When the U.S. Military Academy at West Point hired Jeff Monken as its 37th head football coach in 2013, the then-Georgia Southern coach was a bit of an unknown, having spent only four years as a head coach.
The few data points he had were promising. Before coming to West Point, he led Southern’s transition from the lower-level Football Championship Subdivision to the top-flight Football Bowl Subdivision. Along the way, he secured a massive upset over the Florida Gators in 2013. He also spent two decades as an assistant coach under triple option guru Paul Johnson at Navy and Georgia Tech.
The triple-option offense is a play strategy that uses three players who could run the ball via a toss, pitch or a quarterback keeping the ball and running or passing.
And at the time, the Army program was reeling. It was in the depths of a 14-year losing streak against arch-rival Navy, and the Black Knights had only posted one winning season since 1996.
West Point administrators argued that Monken was the right man for the job, citing his familiarity with the traditional option offense, and his understanding of the constraints that service academies face with recruiting.
Nine seasons and five bowl games later, their calculus appears correct. Although the cadets will likely miss a bowl game in 2022 unless they win this year’s edition of the Army-Navy rivalry, it’s worth asking: is Jeff Monken the best modern-era Army football coach?
Over more than 130 years of football, only one man has coached West Point to more wins — legendary head coach Red Blaik, who won 164 games and two national championships in his 18 years at the helm from 1941 to 1958.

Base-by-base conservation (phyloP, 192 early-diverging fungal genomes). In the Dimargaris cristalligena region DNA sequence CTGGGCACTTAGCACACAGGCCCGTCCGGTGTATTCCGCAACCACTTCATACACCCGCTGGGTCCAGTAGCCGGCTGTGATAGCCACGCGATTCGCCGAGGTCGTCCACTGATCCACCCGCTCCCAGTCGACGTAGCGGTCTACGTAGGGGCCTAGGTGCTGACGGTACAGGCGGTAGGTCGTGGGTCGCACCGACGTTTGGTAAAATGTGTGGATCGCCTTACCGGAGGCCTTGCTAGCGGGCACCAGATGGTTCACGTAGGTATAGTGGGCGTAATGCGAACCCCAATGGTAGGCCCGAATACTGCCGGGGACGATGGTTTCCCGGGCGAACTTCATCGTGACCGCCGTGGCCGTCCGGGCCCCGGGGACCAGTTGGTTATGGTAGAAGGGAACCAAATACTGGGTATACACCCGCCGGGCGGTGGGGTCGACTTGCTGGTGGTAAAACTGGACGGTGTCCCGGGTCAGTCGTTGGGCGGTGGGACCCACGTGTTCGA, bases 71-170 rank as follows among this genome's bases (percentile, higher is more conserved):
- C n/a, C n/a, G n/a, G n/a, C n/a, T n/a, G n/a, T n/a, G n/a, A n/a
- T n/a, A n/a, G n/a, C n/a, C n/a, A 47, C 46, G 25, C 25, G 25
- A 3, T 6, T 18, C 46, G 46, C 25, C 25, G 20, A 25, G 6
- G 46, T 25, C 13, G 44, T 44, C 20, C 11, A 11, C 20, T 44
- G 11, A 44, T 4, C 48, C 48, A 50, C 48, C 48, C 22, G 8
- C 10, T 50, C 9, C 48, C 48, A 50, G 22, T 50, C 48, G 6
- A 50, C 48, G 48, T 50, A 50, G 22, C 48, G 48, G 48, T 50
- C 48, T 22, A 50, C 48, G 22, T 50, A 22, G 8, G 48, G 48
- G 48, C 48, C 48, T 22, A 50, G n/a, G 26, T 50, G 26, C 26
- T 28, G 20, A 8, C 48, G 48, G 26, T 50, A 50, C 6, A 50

And few coaches have seen similar success against arch-rival Navy, especially should Monken’s team prevail on Dec. 10.
In his nine seasons, Monken has also led the program to three Commander-in-Chief’s trophies, which go annually to the service academy with the best overall record against the service academies. Army had only won the trophy six times in the 40 seasons before he took the reins as head coach.
His success goes beyond just numbers, too, offering many memorable moments for the Long Gray Line.
The cadets stormed the field at Baltimore’s M&T Bank Stadium in 2016 after an Ahmad Bradshaw fourth-quarter touchdown run helped Monken’s team break the 14-year losing streak against the midshipmen.
Monken also oversaw back-to-back 10+ win seasons in 2017 and 2018. The latter year culminated in a 70-14 blowout of Houston in the Armed Forces Bowl to secure an 11-2 record and a final ranking at #19 in the Associated Press poll. That was the school’s first-ever 11-win season and only its second (and highest) appearance in the final AP poll of the year since 1958.
Army’s 2018 exploits saw Monken receive multiple national coach of the year awards, including the Maxwell Club’s George Munger Award.
And last year, kicker Cole Talley made a 41-yard field goal as time expired against Southeastern Conference foe the University of Missouri in the Armed Forces Bowl to lift the Black Knights to a 24-22 victory.
Thanks to the program’s remarkable turnaround, Monken’s name has surfaced in association with several coaching searches for big-name football programs. He was most recently considered a finalist for Nebraska’s now-filled vacancy, and other programs have approached him in recent years. Georgia Tech, where Monken once was an assistant, is also currently searching for its next head coach.
But that doesn’t mean he’s leaving anytime soon. After Kansas interviewed him for their head coaching job, Monken told the Middletown Times Herald-Record last year that he has, “a great job here. I work for great people.”
Editor’s notes: The author of this article, Davis Winkie, received a football scholarship offer from Monken’s staff at West Point in 2014. He did not attend West Point, instead electing to continue his football career at Vanderbilt University. Data analyzed for this article was downloaded from Sports-Reference.com.
Davis Winkie is a senior reporter covering the Army, specializing in accountability reporting, personnel issues and military justice. He joined Military Times in 2020. Davis studied history at Vanderbilt University and UNC-Chapel Hill, writing a master's thesis about how the Cold War-era Defense Department influenced Hollywood's WWII movies.